Opinion

Want to walk in a mayor's shoes? | Bob Roegner

Have you ever wondered what it’s like to be the mayor?

There isn’t a school you can attend to learn how to do it. There is training available after you are elected, which in some cases might be a little late.

There are plenty of people who will give you advice because to the untrained outsider, the job looks easy. Most people only see about 10 percent of the job.

You cut ribbons, kiss babies, give speeches, and preside at council meetings. How hard can that be?

Well, that’s the easy part.

You don’t have a direct supervisor, but you are accountable to everyone. The public expects you to know what to do in every situation, even if you don’t. You must  project the image that everything is in good hands because citizens and staff look to you for leadership and to inspire confidence.

Only someone who has been a mayor can truly understand what it is like to sit in the big chair where the buck actually stops. You will make mistakes. They are part of learning, but mistakes in the public arena have consequences that other jobs don’t have.

Any quote can become fodder for the press or the next person who wants your job.

Many people feel that if you have run a business, you can run City Hall. Some can, many can’t. The difference between managing a private business and managing in the public sector are as different as night and day. Everything you do or say is public. You don’t have a few hundred customers to keep happy. You have 90,000. And you can’t give an unhappy customer “a break,” just because you would like to. It’s usually illegal. Every mayor has faced a learning experience, like the Branches Garden Center fire code issue from last year, that requires you to follow the rules when it would be easy not to.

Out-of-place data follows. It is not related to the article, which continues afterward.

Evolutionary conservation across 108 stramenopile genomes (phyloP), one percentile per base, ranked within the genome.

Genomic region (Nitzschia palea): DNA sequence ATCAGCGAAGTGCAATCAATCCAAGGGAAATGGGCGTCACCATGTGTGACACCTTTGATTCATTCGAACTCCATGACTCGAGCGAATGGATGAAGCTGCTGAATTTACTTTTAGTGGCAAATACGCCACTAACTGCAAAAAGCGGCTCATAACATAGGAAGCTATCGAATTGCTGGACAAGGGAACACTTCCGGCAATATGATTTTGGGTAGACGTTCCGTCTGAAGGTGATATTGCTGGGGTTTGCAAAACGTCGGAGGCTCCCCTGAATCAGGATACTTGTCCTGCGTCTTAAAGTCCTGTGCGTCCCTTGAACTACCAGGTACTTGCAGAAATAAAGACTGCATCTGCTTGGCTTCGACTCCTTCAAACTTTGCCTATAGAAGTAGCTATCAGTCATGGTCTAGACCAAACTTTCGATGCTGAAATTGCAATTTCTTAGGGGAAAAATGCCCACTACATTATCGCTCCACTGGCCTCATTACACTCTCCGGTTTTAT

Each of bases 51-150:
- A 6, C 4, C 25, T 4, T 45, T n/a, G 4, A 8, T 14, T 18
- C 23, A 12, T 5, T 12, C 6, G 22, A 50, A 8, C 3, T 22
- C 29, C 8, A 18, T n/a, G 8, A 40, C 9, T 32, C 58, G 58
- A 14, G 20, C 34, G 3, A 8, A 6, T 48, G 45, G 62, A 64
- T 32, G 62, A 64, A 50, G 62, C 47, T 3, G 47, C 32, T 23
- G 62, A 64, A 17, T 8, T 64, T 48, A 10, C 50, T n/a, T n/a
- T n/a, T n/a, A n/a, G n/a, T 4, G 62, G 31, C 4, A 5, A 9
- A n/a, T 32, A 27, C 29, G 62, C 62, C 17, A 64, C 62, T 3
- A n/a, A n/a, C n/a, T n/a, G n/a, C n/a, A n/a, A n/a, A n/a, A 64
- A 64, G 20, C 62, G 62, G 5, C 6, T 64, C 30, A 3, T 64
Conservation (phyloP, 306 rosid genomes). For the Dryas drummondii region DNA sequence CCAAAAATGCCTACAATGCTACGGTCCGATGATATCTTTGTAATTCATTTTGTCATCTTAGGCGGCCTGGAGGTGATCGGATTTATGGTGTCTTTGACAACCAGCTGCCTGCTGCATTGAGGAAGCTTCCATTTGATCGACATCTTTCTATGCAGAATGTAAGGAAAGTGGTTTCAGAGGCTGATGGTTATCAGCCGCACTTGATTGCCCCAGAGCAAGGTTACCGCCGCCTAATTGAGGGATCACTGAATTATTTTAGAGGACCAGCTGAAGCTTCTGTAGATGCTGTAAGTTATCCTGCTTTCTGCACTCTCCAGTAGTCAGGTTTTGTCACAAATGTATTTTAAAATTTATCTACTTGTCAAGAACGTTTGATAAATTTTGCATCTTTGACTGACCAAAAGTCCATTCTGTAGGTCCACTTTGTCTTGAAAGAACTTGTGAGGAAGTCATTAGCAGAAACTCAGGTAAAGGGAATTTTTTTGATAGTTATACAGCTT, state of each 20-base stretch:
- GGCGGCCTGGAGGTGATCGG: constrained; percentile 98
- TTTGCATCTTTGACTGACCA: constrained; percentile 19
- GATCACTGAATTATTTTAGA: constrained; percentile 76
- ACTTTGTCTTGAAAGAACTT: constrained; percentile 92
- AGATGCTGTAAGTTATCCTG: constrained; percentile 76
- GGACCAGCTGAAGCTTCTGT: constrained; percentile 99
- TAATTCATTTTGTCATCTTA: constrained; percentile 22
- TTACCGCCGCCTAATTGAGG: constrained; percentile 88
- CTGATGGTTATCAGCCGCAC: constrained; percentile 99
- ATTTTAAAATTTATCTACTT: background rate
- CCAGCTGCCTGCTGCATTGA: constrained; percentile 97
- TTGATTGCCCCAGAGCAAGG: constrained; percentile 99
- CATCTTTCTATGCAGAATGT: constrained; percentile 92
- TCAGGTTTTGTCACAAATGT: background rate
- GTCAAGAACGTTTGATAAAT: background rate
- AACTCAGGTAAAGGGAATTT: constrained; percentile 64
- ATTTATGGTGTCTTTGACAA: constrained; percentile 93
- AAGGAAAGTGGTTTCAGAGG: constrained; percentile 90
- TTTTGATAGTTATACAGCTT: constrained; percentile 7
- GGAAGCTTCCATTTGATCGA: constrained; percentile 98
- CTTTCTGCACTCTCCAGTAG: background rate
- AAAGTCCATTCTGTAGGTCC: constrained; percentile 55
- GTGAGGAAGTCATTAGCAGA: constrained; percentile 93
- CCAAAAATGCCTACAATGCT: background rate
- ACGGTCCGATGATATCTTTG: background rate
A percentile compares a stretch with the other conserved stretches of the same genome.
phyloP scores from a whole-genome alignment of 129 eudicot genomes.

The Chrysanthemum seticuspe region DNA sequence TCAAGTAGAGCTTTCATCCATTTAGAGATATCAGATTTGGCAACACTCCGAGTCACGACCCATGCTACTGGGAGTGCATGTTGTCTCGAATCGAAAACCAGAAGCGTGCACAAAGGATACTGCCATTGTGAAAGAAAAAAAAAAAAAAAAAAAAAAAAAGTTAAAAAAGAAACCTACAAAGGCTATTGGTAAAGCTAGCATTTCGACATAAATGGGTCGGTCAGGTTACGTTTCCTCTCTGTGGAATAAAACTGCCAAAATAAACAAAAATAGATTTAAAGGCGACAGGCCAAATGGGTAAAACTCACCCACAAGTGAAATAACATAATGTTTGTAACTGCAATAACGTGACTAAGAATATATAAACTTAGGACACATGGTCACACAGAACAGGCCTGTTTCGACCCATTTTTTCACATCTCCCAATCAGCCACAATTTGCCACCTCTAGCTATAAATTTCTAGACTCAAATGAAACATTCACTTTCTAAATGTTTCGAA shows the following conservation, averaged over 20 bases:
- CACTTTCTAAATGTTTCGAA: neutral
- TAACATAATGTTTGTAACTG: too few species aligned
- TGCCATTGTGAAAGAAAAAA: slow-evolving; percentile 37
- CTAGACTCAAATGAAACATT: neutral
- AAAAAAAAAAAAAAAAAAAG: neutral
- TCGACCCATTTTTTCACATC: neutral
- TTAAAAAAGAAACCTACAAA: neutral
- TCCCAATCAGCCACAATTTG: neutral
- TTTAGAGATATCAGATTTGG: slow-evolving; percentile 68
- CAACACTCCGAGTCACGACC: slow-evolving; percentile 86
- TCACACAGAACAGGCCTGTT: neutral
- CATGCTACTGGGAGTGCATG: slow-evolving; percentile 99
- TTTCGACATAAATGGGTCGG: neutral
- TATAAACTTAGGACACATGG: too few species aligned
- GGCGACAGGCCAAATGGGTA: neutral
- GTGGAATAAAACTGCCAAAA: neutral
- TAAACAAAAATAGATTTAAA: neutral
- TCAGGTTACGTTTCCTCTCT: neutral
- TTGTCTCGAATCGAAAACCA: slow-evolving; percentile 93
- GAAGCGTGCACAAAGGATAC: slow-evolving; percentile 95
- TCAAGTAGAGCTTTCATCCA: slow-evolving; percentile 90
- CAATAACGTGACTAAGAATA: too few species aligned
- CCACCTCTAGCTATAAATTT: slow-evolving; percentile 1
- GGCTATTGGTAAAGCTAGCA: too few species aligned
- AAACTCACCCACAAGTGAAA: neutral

The only problems that land on your desk are the difficult ones where most of the options are equally bad. You usually will have at least a dozen or more of those you are juggling at any one time. If a problem is easy, someone else will have already taken care of it, and it will never get to you. Every decision will make some people angry and some people happy. The people you make angry will remember at election time. The people you make happy may or may not remember.

Under the law, the mayor has control of all the city employees and assets, and with that goes significant power to make changes and improve how City Hall provides services. By contrast, even the governor only directly controls about 60 percent of state government.

But that power needs to be handled carefully. Just because you have the power to do something doesn’t necessarily mean you should. And it takes awhile to learn the difference.

While you are the “boss” of all city employees, labor negotiations pit you against the very people you need to make City Hall run successfully. If there are disagreements, particularly with uniformed employees, you have to be careful how you handle the situation. If the police are unhappy, they have political leverage through the public that other employees don’t have. But, if you favor the police, other employees will take note, and it could undermine their confidence in you. You have to treat all employees the same, whether that employee carries a gun or a broom or a computer.

You are constantly balancing competing interests.